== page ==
19 April 2018

Tensions rise over blood pressure guidelines

Cardio Patients

Australian experts have pushed back on controversial blood pressure guidelines from the US, saying most patients captured under the new definition of hypertension would be harmed rather than helped by treatment.

Calls from the American College of Cardiology and the American Heart Association to lower the threshold for systolic hypertension from 139 to 130mmHg is a textbook example of diagnosis creep, say concerned experts such as Professor Jenny Doust, creating an additional 31 million “sick” patients in the US alone.

“It’s quite common, in [many] disease areas, for people to have been making recommendations that have continually lowered the threshold of disease,” the GP and professor of clinical epidemiology at Bond University told The Medical Republic.

One of the reasons the American Academy for Family Physicians decided not to endorse the blood pressure guidelines was that the harms of more-aggressive therapy had not been properly assessed.

Under this new criterion, many more millions around the nation would be diagnosed and exposed to potential harms ranging from anxiety and depression associated with having a “chronic disease”, drug-related harms, travel and health insurance implications and bans from certain sports such as scuba diving.

What’s more, the rationale for the changes appears to be the SPRINT trial, which was stopped early after investigators discovered cardiovascular morbidity and mortality were cut 25% when systolic blood pressure targets were lowered from 140 to 120mmHg.

However, the participants in the study were assessed as being at high cardiovascular risk along with having hypertension at baseline and investigators used research-grade blood pressure measurements not representative of real-life methods.

“The key, but unanswerable, question at this time is how much are the SPRINT findings generalisable to the broader population with hypertension in the general community,” Professor Garry Jennings wrote in an editorial for the Heart, Lung and Circulation journal.

Professor Jennings, the Heart Foundation’s chief medical officer, said if Australia were to adopt this criterion, half the adult population would be considered hypertensive.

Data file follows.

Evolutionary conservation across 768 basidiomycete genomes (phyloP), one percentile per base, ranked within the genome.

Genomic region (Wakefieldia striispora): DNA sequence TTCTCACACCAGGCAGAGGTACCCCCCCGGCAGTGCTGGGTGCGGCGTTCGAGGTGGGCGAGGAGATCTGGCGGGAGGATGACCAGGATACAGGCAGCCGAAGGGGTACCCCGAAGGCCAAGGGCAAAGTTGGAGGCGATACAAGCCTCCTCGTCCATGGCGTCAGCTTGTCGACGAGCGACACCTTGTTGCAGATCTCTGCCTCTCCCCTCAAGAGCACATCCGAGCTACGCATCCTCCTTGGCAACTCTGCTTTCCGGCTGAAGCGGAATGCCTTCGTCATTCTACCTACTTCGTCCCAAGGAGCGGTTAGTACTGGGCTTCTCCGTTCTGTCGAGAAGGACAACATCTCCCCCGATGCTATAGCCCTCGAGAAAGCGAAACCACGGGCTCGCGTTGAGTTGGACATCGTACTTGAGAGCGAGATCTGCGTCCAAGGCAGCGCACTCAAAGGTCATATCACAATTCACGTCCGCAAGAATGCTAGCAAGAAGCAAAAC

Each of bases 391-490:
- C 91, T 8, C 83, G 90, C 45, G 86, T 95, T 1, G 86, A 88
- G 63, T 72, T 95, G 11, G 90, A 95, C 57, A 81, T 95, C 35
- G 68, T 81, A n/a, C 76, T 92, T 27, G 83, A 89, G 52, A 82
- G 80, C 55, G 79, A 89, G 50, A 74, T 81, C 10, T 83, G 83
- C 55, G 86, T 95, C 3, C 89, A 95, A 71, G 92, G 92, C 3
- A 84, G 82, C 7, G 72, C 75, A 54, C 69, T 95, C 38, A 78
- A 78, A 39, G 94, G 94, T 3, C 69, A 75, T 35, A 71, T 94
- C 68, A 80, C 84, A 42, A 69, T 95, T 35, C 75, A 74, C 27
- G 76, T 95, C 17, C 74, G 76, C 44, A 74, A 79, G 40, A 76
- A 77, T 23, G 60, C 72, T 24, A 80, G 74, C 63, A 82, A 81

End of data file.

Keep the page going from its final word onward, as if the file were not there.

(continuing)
In contrast, Australia’s Heart Foundation has been consistent for many years in its recommendation to treat patients according to their absolute cardiovascular risk.

While Professor Doust and her colleagues noted there was observational evidence suggesting the relative risk of cardiovascular disease mortality doubled with each 20mmHg increase in systolic blood pressure in middle aged adults, they said the number needed to treat was actually high.

According to figures from one prospective meta-analysis, achieving a 5 to 7mmHg reduction in systolic blood pressure over five years would save one life for every 72 people with a five-year CVD risk of 6% were treated, 50 people with a risk of 12%, 42 people with a risk of 18% and 27 people with a risk of 27%.

As a result, 80% of people treated according to the new threshold would get no benefit, Professor Doust wrote in an editorial for JAMA Internal Medicine.

Critics of the US guidelines also raised questions over the conflict of interest arising by multiple experts on the guideline committee also having been investigators in the SPRINT trial.

“If you’re a cardiologist or blood pressure expert, then you see the people with severe cardiovascular disease and you really want to get the blood pressure down,” Professor Doust said.

But GPs were more likely to have some perspective on the potential harms and benefits to the average person, and these new  guidelines would have broad impacts when expressed on a population level, she said.

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